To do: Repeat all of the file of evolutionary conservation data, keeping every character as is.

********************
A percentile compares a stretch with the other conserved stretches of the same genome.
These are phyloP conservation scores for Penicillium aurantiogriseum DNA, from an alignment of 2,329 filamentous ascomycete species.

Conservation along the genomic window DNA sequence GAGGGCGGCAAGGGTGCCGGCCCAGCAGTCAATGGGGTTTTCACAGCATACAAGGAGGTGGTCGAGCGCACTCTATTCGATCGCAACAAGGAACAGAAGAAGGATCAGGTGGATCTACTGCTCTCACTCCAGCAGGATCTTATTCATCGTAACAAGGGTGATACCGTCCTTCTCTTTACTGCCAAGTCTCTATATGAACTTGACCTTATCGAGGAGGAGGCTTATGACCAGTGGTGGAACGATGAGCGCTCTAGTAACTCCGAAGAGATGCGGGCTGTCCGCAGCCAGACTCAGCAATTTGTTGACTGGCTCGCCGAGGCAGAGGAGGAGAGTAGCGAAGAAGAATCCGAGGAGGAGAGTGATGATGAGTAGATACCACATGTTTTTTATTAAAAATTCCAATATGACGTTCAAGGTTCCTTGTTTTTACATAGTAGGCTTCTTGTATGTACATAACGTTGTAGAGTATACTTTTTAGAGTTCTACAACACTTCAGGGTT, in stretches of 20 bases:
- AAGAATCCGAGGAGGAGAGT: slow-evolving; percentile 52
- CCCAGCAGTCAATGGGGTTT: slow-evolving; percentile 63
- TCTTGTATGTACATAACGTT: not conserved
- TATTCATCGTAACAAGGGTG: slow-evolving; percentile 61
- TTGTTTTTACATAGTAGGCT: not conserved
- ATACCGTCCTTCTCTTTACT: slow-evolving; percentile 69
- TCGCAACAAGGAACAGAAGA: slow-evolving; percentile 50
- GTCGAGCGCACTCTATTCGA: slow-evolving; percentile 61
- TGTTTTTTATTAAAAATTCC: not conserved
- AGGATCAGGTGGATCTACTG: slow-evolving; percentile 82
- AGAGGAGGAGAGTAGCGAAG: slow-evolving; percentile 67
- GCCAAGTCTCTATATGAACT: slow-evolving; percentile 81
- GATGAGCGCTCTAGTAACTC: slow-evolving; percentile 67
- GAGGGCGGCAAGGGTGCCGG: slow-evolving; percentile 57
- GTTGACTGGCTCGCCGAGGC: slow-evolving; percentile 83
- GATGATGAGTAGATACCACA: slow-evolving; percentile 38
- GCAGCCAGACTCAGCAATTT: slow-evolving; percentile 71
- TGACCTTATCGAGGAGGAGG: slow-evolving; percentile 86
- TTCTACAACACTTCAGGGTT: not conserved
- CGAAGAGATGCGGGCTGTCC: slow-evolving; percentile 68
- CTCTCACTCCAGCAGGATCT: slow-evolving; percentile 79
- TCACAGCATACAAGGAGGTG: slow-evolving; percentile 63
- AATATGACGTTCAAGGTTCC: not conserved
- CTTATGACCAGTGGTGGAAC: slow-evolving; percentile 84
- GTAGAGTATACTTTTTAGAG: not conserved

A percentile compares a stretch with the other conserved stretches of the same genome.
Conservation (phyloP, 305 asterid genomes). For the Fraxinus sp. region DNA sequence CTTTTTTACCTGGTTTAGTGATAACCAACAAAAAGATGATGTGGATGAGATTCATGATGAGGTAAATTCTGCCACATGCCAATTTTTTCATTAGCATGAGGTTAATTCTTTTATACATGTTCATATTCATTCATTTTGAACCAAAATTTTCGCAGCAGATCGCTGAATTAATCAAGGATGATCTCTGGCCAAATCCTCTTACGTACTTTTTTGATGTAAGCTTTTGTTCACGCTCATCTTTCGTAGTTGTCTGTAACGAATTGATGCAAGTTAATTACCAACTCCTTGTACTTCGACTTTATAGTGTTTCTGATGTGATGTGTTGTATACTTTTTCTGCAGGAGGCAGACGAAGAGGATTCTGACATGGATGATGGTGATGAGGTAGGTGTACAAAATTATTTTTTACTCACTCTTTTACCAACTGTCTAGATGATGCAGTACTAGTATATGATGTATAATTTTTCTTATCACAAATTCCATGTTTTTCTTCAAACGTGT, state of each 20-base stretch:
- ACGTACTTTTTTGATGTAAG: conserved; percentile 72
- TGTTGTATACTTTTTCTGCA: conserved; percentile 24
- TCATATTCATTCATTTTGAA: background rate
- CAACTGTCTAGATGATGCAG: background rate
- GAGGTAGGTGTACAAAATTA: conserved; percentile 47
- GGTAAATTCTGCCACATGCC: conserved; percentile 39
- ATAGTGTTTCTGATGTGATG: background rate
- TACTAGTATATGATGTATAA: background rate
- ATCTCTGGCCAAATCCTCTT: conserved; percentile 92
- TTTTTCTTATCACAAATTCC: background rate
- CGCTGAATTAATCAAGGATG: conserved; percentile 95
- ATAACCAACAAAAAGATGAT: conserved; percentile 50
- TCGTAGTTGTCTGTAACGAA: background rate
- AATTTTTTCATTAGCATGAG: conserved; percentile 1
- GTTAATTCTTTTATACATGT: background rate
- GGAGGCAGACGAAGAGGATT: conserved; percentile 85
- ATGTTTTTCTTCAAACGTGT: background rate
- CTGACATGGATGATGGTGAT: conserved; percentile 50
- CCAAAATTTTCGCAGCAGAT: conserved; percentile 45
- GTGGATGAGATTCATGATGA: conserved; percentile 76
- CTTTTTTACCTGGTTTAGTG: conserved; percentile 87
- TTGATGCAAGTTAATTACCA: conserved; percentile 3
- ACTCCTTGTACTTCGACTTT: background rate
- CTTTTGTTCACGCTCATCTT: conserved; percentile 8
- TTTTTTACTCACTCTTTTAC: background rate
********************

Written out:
A percentile compares a stretch with the other conserved stretches of the same genome.
These are phyloP conservation scores for Penicillium aurantiogriseum DNA, from an alignment of 2,329 filamentous ascomycete species.

Conservation along the genomic window DNA sequence GAGGGCGGCAAGGGTGCCGGCCCAGCAGTCAATGGGGTTTTCACAGCATACAAGGAGGTGGTCGAGCGCACTCTATTCGATCGCAACAAGGAACAGAAGAAGGATCAGGTGGATCTACTGCTCTCACTCCAGCAGGATCTTATTCATCGTAACAAGGGTGATACCGTCCTTCTCTTTACTGCCAAGTCTCTATATGAACTTGACCTTATCGAGGAGGAGGCTTATGACCAGTGGTGGAACGATGAGCGCTCTAGTAACTCCGAAGAGATGCGGGCTGTCCGCAGCCAGACTCAGCAATTTGTTGACTGGCTCGCCGAGGCAGAGGAGGAGAGTAGCGAAGAAGAATCCGAGGAGGAGAGTGATGATGAGTAGATACCACATGTTTTTTATTAAAAATTCCAATATGACGTTCAAGGTTCCTTGTTTTTACATAGTAGGCTTCTTGTATGTACATAACGTTGTAGAGTATACTTTTTAGAGTTCTACAACACTTCAGGGTT, in stretches of 20 bases:
- AAGAATCCGAGGAGGAGAGT: slow-evolving; percentile 52
- CCCAGCAGTCAATGGGGTTT: slow-evolving; percentile 63
- TCTTGTATGTACATAACGTT: not conserved
- TATTCATCGTAACAAGGGTG: slow-evolving; percentile 61
- TTGTTTTTACATAGTAGGCT: not conserved
- ATACCGTCCTTCTCTTTACT: slow-evolving; percentile 69
- TCGCAACAAGGAACAGAAGA: slow-evolving; percentile 50
- GTCGAGCGCACTCTATTCGA: slow-evolving; percentile 61
- TGTTTTTTATTAAAAATTCC: not conserved
- AGGATCAGGTGGATCTACTG: slow-evolving; percentile 82
- AGAGGAGGAGAGTAGCGAAG: slow-evolving; percentile 67
- GCCAAGTCTCTATATGAACT: slow-evolving; percentile 81
- GATGAGCGCTCTAGTAACTC: slow-evolving; percentile 67
- GAGGGCGGCAAGGGTGCCGG: slow-evolving; percentile 57
- GTTGACTGGCTCGCCGAGGC: slow-evolving; percentile 83
- GATGATGAGTAGATACCACA: slow-evolving; percentile 38
- GCAGCCAGACTCAGCAATTT: slow-evolving; percentile 71
- TGACCTTATCGAGGAGGAGG: slow-evolving; percentile 86
- TTCTACAACACTTCAGGGTT: not conserved
- CGAAGAGATGCGGGCTGTCC: slow-evolving; percentile 68
- CTCTCACTCCAGCAGGATCT: slow-evolving; percentile 79
- TCACAGCATACAAGGAGGTG: slow-evolving; percentile 63
- AATATGACGTTCAAGGTTCC: not conserved
- CTTATGACCAGTGGTGGAAC: slow-evolving; percentile 84
- GTAGAGTATACTTTTTAGAG: not conserved

A percentile compares a stretch with the other conserved stretches of the same genome.
Conservation (phyloP, 305 asterid genomes). For the Fraxinus sp. region DNA sequence CTTTTTTACCTGGTTTAGTGATAACCAACAAAAAGATGATGTGGATGAGATTCATGATGAGGTAAATTCTGCCACATGCCAATTTTTTCATTAGCATGAGGTTAATTCTTTTATACATGTTCATATTCATTCATTTTGAACCAAAATTTTCGCAGCAGATCGCTGAATTAATCAAGGATGATCTCTGGCCAAATCCTCTTACGTACTTTTTTGATGTAAGCTTTTGTTCACGCTCATCTTTCGTAGTTGTCTGTAACGAATTGATGCAAGTTAATTACCAACTCCTTGTACTTCGACTTTATAGTGTTTCTGATGTGATGTGTTGTATACTTTTTCTGCAGGAGGCAGACGAAGAGGATTCTGACATGGATGATGGTGATGAGGTAGGTGTACAAAATTATTTTTTACTCACTCTTTTACCAACTGTCTAGATGATGCAGTACTAGTATATGATGTATAATTTTTCTTATCACAAATTCCATGTTTTTCTTCAAACGTGT, state of each 20-base stretch:
- ACGTACTTTTTTGATGTAAG: conserved; percentile 72
- TGTTGTATACTTTTTCTGCA: conserved; percentile 24
- TCATATTCATTCATTTTGAA: background rate
- CAACTGTCTAGATGATGCAG: background rate
- GAGGTAGGTGTACAAAATTA: conserved; percentile 47
- GGTAAATTCTGCCACATGCC: conserved; percentile 39
- ATAGTGTTTCTGATGTGATG: background rate
- TACTAGTATATGATGTATAA: background rate
- ATCTCTGGCCAAATCCTCTT: conserved; percentile 92
- TTTTTCTTATCACAAATTCC: background rate
- CGCTGAATTAATCAAGGATG: conserved; percentile 95
- ATAACCAACAAAAAGATGAT: conserved; percentile 50
- TCGTAGTTGTCTGTAACGAA: background rate
- AATTTTTTCATTAGCATGAG: conserved; percentile 1
- GTTAATTCTTTTATACATGT: background rate
- GGAGGCAGACGAAGAGGATT: conserved; percentile 85
- ATGTTTTTCTTCAAACGTGT: background rate
- CTGACATGGATGATGGTGAT: conserved; percentile 50
- CCAAAATTTTCGCAGCAGAT: conserved; percentile 45
- GTGGATGAGATTCATGATGA: conserved; percentile 76
- CTTTTTTACCTGGTTTAGTG: conserved; percentile 87
- TTGATGCAAGTTAATTACCA: conserved; percentile 3
- ACTCCTTGTACTTCGACTTT: background rate
- CTTTTGTTCACGCTCATCTT: conserved; percentile 8
- TTTTTTACTCACTCTTTTAC: background rate